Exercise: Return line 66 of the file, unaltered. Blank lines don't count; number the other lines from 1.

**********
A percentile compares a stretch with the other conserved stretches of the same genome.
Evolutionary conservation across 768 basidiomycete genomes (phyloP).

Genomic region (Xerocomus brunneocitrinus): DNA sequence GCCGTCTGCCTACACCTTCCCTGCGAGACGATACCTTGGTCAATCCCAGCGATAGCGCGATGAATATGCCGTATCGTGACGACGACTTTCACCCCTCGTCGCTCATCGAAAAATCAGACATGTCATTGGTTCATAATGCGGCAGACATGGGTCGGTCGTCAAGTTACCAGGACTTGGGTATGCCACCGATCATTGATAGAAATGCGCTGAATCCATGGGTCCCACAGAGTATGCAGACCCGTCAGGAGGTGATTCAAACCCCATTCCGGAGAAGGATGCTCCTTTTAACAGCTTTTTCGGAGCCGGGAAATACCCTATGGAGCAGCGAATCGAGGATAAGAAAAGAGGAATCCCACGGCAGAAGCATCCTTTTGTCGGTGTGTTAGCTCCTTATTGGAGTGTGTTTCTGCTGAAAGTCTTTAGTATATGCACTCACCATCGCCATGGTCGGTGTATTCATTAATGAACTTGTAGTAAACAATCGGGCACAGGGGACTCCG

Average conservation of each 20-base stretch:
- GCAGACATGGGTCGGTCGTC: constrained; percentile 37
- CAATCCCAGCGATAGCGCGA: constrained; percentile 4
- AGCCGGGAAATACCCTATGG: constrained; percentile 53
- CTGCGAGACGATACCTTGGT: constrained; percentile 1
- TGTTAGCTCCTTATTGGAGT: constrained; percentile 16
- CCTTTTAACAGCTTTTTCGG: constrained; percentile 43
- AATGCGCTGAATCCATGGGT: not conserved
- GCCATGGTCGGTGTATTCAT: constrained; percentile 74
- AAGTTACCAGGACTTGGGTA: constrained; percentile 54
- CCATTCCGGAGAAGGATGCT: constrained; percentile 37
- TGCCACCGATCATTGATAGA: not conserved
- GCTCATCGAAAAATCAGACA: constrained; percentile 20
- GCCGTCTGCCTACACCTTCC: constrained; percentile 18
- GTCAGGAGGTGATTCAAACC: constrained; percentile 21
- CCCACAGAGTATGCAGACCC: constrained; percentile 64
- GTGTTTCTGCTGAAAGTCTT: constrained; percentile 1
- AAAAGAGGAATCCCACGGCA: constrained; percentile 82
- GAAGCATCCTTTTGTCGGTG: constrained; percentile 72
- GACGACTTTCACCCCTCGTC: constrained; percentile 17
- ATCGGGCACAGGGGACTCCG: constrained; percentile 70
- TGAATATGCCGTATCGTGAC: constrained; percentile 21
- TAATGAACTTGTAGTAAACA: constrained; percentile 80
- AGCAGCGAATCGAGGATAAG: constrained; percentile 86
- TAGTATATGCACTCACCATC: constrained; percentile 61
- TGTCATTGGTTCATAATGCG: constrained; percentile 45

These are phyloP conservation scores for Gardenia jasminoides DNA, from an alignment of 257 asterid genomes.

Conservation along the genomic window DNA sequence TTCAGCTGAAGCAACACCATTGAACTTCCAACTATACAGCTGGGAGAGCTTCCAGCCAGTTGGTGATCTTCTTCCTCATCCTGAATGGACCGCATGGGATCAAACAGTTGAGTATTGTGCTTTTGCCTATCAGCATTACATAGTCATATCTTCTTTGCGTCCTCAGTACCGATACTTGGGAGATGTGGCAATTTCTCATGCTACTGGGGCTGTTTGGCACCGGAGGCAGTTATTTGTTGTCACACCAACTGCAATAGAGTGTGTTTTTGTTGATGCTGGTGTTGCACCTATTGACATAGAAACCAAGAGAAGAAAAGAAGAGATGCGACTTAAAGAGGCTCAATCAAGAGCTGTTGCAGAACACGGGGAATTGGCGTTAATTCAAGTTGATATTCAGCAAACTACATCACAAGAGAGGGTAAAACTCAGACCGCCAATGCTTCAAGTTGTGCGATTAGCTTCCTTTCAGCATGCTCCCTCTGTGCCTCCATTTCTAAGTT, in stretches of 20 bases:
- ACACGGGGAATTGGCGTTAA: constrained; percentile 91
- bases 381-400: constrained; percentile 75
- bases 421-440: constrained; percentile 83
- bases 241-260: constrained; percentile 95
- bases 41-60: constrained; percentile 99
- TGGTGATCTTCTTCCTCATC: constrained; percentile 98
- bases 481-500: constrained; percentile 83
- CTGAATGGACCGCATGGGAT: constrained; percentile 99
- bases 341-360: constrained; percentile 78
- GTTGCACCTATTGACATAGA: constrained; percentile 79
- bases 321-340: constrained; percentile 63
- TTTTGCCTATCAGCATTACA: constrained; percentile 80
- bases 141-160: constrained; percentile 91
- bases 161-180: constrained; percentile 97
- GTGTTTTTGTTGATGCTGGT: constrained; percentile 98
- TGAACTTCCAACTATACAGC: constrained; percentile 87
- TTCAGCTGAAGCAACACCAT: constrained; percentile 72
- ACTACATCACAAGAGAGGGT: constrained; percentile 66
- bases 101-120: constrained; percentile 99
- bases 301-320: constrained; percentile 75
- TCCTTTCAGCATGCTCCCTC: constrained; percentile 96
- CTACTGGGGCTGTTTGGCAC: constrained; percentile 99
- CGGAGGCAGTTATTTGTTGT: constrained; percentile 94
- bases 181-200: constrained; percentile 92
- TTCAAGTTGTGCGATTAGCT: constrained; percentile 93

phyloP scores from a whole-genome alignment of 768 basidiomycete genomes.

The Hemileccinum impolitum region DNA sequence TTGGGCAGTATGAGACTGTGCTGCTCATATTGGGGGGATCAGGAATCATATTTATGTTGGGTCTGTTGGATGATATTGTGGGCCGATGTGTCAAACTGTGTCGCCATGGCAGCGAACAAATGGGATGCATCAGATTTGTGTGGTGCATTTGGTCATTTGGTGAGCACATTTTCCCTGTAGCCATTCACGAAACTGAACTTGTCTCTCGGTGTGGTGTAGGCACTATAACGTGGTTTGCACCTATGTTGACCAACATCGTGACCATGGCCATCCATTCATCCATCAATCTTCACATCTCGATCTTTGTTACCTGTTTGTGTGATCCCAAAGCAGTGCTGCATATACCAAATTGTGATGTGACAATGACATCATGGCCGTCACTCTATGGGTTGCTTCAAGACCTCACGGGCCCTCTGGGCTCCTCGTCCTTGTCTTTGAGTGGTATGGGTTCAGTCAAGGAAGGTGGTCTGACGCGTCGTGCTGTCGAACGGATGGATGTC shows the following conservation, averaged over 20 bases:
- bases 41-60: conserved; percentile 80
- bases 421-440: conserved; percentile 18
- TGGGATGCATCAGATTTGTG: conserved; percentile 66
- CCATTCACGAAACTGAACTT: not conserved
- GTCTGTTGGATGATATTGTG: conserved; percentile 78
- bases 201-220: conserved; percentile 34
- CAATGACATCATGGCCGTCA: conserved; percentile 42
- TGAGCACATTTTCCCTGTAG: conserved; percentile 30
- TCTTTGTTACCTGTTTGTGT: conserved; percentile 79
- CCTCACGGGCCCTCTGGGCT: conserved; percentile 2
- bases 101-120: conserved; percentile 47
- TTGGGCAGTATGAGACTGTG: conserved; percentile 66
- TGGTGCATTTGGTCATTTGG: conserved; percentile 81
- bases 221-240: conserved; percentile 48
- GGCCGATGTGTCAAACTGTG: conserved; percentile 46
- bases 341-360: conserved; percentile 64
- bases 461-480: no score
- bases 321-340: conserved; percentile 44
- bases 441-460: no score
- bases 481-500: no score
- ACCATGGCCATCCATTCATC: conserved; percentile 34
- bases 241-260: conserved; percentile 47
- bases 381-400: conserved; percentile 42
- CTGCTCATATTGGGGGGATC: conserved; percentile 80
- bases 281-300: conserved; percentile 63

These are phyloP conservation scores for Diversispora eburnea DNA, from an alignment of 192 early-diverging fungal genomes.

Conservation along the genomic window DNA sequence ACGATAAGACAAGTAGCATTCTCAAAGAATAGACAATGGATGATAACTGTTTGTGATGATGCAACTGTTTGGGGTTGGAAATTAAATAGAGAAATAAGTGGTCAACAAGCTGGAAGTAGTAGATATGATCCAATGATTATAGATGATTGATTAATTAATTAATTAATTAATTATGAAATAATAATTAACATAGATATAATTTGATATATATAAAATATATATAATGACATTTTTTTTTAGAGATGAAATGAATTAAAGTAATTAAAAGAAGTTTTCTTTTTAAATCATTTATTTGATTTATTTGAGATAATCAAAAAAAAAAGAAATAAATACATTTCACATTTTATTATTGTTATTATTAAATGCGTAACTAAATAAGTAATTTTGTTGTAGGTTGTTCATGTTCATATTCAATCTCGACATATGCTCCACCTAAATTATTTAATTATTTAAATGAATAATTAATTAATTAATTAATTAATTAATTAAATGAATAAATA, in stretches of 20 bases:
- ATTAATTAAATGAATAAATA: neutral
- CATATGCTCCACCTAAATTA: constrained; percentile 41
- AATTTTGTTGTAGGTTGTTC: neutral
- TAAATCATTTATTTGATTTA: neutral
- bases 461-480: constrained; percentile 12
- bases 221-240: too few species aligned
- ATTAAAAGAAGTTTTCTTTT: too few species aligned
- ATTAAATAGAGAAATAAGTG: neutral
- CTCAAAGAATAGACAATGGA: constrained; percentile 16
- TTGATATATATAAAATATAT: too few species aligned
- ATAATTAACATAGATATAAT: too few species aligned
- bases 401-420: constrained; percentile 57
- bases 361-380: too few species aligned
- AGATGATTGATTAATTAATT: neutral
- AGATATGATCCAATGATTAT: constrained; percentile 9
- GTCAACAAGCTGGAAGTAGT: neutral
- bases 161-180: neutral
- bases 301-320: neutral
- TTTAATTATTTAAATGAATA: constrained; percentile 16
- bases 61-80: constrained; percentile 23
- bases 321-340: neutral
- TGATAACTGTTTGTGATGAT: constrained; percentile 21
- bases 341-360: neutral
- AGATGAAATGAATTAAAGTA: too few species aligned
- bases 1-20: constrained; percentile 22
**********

- TGAGCACATTTTCCCTGTAG: conserved; percentile 30